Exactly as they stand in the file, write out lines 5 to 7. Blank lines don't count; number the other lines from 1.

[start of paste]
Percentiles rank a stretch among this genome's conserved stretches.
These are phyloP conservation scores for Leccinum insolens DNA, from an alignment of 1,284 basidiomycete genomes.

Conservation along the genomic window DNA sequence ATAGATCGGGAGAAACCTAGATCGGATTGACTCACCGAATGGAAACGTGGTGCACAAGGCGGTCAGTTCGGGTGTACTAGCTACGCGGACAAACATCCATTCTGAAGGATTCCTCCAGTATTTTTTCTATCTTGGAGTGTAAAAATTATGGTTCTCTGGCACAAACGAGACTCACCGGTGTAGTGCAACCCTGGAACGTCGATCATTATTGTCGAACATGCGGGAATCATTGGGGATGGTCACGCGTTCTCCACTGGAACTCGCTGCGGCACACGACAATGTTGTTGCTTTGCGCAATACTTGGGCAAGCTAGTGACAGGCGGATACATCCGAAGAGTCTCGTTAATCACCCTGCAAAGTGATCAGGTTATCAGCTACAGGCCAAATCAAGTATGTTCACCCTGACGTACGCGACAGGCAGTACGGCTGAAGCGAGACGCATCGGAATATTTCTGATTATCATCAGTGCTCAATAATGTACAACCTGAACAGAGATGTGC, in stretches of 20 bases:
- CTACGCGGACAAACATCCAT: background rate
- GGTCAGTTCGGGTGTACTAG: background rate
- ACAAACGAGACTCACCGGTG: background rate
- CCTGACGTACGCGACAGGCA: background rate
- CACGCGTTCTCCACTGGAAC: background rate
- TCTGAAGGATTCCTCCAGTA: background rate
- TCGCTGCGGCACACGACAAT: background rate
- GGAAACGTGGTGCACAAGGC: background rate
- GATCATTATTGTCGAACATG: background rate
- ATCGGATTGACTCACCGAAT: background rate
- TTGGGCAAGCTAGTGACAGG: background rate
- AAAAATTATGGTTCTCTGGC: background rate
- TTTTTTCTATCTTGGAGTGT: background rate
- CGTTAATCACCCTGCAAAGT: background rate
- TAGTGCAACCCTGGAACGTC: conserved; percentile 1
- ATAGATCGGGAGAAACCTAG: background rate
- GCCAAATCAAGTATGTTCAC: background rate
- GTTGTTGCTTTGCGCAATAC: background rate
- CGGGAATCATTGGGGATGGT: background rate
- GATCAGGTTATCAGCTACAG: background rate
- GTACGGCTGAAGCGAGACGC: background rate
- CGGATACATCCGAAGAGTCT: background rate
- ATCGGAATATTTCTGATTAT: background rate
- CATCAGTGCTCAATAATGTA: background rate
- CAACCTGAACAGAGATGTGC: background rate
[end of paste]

- GGTCAGTTCGGGTGTACTAG: background rate
- ACAAACGAGACTCACCGGTG: background rate
- CCTGACGTACGCGACAGGCA: background rate